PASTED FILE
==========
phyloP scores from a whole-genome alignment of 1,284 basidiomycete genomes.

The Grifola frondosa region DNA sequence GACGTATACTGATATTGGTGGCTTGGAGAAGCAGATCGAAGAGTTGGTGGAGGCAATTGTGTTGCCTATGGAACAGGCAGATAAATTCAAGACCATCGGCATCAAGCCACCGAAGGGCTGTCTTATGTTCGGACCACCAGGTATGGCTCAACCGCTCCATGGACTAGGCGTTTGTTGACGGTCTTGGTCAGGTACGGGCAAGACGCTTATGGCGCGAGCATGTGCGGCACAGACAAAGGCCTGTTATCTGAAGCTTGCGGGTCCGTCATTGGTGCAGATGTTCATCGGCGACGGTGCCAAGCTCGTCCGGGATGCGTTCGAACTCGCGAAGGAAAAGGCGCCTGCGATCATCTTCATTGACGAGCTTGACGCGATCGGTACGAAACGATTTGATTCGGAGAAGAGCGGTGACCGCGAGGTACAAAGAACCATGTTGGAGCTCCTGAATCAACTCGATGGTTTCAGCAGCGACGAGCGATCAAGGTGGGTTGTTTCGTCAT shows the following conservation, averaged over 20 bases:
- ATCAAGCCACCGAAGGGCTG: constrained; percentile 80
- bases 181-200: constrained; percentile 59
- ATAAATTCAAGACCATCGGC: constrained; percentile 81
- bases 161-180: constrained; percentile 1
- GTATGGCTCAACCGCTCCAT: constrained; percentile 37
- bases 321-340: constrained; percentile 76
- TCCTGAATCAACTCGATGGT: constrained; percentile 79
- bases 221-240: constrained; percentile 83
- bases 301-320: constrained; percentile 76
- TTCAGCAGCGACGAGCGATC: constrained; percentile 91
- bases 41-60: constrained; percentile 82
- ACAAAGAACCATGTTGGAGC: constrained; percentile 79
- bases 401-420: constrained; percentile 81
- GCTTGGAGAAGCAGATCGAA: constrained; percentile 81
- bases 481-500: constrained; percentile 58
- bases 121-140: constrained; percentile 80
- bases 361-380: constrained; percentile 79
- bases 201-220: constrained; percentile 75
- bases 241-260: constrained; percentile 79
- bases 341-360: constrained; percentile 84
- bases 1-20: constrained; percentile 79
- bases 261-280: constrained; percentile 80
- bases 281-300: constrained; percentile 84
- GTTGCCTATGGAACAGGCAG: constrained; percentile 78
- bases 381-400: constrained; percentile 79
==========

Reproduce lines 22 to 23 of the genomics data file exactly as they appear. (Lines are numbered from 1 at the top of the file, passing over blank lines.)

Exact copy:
- bases 341-360: constrained; percentile 84
- bases 1-20: constrained; percentile 79